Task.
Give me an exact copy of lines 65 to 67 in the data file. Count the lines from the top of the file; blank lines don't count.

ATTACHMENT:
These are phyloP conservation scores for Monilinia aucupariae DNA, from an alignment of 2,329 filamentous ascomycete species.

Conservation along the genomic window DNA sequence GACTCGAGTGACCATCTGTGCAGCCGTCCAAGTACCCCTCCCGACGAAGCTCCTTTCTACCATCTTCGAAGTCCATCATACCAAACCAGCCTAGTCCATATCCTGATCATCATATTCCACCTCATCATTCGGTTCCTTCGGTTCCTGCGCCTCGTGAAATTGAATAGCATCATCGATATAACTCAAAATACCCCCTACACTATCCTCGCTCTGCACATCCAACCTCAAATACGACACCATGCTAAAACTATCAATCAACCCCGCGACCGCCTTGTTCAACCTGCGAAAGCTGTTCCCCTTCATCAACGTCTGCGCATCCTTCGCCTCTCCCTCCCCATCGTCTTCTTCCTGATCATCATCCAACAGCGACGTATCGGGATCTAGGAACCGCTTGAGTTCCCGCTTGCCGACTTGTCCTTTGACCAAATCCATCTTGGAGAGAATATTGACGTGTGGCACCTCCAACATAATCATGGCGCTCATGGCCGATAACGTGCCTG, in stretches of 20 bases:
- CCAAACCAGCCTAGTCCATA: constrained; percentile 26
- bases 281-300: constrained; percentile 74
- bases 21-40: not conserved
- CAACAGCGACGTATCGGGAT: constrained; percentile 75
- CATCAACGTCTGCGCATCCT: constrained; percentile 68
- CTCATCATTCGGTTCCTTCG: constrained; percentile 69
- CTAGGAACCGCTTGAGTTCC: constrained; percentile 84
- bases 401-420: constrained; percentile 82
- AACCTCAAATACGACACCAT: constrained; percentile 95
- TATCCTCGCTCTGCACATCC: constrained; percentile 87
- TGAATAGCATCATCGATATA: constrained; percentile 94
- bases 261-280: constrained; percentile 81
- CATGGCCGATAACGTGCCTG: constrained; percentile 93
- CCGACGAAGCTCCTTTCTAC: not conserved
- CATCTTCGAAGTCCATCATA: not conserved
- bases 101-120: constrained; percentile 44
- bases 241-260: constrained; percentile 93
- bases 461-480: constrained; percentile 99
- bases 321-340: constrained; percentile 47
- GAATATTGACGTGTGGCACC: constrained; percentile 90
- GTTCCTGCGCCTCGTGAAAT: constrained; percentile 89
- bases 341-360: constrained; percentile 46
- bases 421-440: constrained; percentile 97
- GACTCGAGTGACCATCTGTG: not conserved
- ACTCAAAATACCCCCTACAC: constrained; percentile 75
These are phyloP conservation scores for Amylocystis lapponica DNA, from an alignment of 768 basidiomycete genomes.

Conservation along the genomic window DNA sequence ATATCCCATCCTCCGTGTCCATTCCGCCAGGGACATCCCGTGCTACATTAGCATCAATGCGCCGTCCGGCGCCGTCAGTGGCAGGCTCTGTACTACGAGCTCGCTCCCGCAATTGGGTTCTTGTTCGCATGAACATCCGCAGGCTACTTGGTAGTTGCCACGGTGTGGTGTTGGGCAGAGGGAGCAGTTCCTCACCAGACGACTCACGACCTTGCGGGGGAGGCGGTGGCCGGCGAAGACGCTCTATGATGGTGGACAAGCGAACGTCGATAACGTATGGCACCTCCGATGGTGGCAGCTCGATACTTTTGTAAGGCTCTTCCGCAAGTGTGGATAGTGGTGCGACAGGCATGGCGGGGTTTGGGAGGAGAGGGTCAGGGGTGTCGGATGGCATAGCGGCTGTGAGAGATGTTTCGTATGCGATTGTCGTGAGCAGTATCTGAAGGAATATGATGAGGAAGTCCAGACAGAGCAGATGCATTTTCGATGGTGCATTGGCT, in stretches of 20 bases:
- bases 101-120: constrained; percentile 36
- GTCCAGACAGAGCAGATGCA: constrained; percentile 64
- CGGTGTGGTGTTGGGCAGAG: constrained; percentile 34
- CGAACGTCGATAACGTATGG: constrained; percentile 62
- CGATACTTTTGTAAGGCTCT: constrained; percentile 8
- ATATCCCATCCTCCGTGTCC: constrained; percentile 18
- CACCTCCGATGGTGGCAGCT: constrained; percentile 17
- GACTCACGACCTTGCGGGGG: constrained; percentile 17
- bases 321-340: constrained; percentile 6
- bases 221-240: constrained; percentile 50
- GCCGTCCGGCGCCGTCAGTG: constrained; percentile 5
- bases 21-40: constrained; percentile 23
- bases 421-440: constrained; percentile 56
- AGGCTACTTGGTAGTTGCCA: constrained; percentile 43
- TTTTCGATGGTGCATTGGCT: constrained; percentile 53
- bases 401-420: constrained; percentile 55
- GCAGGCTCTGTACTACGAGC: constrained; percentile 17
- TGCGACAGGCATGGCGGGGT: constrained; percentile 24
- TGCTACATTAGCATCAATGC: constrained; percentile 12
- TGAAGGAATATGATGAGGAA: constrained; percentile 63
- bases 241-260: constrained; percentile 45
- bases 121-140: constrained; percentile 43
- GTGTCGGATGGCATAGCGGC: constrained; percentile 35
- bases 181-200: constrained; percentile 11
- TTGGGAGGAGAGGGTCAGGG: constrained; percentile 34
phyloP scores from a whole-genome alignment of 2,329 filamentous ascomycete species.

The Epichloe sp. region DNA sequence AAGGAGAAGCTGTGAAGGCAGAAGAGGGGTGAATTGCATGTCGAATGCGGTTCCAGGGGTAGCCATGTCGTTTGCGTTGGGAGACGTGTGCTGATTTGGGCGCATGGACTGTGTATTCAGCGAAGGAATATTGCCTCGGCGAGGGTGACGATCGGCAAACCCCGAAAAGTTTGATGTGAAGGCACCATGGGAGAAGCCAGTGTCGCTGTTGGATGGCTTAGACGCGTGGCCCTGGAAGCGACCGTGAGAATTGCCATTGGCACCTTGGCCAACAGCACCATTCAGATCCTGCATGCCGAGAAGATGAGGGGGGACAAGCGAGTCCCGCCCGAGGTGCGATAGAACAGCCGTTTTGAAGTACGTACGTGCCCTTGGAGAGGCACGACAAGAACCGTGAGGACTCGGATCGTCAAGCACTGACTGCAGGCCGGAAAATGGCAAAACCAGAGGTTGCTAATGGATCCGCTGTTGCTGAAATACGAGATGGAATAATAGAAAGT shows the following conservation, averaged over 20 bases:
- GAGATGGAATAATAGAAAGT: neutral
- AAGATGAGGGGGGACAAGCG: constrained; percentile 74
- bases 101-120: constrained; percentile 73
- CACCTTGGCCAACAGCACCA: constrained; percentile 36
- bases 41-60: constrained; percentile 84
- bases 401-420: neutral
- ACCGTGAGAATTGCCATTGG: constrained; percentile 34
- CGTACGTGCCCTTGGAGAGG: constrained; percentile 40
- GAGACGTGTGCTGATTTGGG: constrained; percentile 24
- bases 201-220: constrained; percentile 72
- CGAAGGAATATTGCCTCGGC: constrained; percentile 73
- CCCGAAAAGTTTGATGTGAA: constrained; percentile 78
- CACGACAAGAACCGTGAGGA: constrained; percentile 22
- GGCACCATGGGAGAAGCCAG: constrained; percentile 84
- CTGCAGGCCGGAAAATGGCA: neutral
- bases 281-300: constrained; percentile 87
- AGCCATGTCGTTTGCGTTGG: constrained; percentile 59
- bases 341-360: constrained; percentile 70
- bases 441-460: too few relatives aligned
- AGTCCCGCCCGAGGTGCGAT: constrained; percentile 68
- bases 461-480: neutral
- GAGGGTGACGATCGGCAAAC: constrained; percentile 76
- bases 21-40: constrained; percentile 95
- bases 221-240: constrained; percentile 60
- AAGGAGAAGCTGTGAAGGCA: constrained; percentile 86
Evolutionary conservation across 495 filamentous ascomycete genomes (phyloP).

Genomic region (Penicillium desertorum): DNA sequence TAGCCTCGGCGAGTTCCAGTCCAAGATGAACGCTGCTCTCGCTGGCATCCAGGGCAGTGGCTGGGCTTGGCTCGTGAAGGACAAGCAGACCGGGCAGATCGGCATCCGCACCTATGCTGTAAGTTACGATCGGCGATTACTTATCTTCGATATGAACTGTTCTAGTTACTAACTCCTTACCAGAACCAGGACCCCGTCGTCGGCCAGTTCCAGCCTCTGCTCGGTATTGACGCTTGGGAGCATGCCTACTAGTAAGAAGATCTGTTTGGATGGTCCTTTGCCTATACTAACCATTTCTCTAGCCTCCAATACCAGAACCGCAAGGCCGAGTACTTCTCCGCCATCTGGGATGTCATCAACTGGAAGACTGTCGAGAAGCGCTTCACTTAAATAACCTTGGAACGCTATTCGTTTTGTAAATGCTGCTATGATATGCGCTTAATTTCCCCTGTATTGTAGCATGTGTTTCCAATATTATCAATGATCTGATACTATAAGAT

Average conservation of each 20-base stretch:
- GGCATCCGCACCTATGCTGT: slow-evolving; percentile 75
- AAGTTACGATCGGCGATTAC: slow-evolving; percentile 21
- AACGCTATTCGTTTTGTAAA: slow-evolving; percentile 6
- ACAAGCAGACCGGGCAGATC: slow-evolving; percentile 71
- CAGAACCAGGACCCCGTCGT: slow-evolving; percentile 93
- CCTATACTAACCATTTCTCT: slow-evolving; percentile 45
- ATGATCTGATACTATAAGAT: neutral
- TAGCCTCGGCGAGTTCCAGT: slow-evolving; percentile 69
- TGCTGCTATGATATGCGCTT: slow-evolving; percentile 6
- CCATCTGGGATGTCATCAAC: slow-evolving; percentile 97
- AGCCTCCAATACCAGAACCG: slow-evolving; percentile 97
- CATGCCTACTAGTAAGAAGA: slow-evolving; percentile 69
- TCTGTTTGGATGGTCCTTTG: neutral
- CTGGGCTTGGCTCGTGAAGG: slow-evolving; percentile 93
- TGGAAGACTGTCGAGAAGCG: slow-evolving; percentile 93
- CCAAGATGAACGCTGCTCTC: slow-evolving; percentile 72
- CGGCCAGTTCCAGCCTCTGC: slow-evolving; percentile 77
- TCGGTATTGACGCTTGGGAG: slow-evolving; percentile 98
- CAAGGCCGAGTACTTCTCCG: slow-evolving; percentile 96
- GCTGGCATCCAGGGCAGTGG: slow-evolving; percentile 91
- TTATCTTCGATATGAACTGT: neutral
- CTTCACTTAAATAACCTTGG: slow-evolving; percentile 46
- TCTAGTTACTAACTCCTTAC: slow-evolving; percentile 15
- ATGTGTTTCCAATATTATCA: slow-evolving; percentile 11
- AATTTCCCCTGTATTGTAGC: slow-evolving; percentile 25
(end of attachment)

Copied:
- GAGACGTGTGCTGATTTGGG: constrained; percentile 24
- bases 201-220: constrained; percentile 72
- CGAAGGAATATTGCCTCGGC: constrained; percentile 73